Saturday, July 21, 2012

Good Day

I saw Isabel from across the field.  She was wearing a flower-print gingham dress and a blue bonnet that tied under her chin.  It took just a moment to recognize her.  I was sitting on a bench, signaling to the world my preference that I be left alone by reading Quiet, by Susan Cain.  Isabel was in a group of four girls, all dressed similarly anachronistically and they were deep in conversation.

As her group passed my bench she looked up and said “Good Day” and mid-greeting realized I wasn’t just any old tourist—I was her Dad.  And it was good to see, in that moment when the realization hit, that her face lit up in a flash of a smile that lasted just a millisecond before she was back in character.  She allowed herself a surreptitious wave and walked on, not even looking over her shoulder to see if I would follow.

She has been at King’s Landing Provincial Park in New Brunswick, Canada this week.  Erica has been in Ithaca, working.  And I have been lonely.

King’s Landing has a summer camp program they call Visiting Cousins.  In a business model Tom Sawyer would be proud of, boys and girls from all over pay money to come and live the life of children in the 1830s.  They dress and act the part of townspeople as tourists roam the village.  The kids get a fun, unplugged week and the park gets to fill itself with “townspeople.”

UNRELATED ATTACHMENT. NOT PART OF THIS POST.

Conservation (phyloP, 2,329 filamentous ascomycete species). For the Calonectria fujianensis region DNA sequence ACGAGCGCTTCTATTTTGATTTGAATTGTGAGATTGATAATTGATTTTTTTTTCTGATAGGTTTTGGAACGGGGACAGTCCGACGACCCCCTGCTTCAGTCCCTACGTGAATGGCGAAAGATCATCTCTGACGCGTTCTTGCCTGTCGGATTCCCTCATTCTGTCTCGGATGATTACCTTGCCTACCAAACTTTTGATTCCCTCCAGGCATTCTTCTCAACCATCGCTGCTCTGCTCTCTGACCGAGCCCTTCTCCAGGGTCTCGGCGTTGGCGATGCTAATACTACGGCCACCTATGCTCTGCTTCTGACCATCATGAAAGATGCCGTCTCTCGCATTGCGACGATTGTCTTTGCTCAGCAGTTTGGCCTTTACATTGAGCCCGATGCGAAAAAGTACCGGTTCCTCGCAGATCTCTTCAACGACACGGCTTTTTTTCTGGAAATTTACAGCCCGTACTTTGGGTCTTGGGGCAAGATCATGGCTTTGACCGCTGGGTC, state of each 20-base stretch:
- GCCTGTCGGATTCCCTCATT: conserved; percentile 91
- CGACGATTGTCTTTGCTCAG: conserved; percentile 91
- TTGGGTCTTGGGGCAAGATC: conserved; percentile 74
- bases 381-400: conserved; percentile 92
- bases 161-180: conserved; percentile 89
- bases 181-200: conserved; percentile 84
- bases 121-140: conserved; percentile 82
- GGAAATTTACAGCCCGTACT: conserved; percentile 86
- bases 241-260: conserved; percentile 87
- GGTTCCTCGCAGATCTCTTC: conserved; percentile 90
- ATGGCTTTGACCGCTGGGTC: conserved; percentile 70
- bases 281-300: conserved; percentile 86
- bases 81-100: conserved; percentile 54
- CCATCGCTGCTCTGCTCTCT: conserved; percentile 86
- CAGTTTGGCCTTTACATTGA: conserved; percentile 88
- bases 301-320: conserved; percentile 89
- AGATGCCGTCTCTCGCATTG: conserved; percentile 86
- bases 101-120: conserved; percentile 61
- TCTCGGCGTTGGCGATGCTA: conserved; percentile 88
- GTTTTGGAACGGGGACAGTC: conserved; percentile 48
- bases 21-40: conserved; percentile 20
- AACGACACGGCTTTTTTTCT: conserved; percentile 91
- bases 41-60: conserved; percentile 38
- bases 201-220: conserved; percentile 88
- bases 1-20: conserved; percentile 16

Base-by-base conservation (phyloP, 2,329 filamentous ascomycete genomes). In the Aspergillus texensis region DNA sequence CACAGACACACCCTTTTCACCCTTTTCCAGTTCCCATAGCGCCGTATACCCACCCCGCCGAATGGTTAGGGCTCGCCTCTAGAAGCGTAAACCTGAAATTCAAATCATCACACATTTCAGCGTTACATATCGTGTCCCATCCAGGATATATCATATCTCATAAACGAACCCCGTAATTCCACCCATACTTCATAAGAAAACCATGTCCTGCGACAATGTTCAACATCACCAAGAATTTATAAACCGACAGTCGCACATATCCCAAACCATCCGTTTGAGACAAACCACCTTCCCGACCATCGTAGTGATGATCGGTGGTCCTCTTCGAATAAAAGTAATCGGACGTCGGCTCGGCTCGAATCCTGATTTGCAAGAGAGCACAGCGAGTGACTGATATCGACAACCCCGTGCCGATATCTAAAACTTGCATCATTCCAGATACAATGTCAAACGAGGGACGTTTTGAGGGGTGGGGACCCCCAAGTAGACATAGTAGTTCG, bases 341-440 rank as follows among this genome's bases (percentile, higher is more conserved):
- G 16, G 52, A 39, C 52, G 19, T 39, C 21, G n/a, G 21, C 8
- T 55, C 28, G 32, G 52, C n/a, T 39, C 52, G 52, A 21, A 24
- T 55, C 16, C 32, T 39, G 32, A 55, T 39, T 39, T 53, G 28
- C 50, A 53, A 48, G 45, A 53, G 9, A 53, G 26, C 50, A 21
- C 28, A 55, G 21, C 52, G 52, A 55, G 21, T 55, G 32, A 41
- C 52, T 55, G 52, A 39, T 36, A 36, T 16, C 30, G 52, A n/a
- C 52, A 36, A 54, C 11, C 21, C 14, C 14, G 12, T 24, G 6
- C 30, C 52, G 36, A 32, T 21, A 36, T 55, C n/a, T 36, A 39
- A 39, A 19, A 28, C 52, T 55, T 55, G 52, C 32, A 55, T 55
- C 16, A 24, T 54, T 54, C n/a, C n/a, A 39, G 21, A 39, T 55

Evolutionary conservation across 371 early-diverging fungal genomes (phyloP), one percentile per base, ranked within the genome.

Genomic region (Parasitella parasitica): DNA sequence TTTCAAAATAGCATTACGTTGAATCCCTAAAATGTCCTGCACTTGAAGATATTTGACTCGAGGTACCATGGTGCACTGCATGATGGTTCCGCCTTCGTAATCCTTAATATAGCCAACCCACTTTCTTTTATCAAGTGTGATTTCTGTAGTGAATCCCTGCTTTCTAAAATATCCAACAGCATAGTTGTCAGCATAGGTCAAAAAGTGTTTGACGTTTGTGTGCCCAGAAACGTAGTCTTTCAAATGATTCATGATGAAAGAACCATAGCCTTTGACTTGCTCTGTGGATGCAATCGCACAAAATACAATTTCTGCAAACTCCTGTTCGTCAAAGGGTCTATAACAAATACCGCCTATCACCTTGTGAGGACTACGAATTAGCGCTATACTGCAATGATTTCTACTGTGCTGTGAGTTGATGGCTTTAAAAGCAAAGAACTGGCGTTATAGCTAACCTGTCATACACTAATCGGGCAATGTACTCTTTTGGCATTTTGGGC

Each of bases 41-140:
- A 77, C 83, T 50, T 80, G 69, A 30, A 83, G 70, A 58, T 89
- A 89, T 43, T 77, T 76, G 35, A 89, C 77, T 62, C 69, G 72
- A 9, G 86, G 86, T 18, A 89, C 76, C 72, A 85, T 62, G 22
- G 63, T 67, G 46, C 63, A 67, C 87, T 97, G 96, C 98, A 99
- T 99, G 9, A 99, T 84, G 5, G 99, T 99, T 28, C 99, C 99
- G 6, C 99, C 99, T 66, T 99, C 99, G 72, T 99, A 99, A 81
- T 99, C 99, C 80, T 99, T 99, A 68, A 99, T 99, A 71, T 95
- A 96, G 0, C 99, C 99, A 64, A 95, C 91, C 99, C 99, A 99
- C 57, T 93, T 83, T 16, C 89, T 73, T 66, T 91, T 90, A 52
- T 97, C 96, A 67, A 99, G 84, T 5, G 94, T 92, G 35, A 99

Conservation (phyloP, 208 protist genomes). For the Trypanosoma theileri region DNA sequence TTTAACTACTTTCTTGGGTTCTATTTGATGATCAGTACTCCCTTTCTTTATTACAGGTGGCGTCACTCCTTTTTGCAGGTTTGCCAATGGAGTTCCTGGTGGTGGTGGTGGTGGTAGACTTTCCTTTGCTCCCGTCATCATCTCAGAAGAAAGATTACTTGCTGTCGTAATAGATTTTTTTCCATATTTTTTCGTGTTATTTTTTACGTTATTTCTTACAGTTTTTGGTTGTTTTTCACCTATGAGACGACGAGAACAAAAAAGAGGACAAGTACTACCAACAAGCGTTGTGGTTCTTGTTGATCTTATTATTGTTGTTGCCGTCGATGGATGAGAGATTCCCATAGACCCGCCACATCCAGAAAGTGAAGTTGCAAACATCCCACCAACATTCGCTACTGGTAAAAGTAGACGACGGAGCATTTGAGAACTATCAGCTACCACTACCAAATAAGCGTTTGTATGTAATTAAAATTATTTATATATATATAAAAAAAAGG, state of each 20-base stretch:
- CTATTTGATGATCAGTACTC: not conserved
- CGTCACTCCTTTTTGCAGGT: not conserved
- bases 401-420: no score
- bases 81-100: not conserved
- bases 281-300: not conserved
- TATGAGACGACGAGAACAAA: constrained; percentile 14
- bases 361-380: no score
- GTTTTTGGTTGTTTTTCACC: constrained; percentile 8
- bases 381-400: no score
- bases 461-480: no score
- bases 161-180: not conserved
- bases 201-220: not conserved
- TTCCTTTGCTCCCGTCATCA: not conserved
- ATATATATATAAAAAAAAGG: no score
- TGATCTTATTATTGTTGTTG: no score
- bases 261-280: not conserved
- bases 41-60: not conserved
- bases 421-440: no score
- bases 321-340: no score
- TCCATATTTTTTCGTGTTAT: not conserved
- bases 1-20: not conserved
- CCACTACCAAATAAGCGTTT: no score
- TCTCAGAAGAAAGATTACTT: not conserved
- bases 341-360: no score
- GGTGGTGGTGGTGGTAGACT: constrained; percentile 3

That is why Isabel was in gingham and a bonnet—she was a Canadian schoolgirl from the 1830s.   When I saw her it was Friday afternoon and I was there to pick her up and bring her back to New Haven for our final week of life in Connecticut.  I missed her all week while she was gone and I was excited to see her again.  Now that she is twelve I know that there might be some tough times coming for us.  Teenage girls and their fathers don’t always get along so well and I have no reason to think we will be any different.

So, in that moment when Isabel recognized me, I was so relieved to see something flitter across her face that was not annoyance or disappointment or embarrassment or hatred or resignation or anything else that might be there in the coming few years.  If I let myself admit it, what I saw on her face was love.  The one thousand mile round trip to pick her up is a small price to pay for that millisecond.

1 comment:

  1. Chris, I'm right there with you in the I'll enjoy this stage while I can. But I'm guessing you've laid enou of a foundation to survive the teenage years very wel.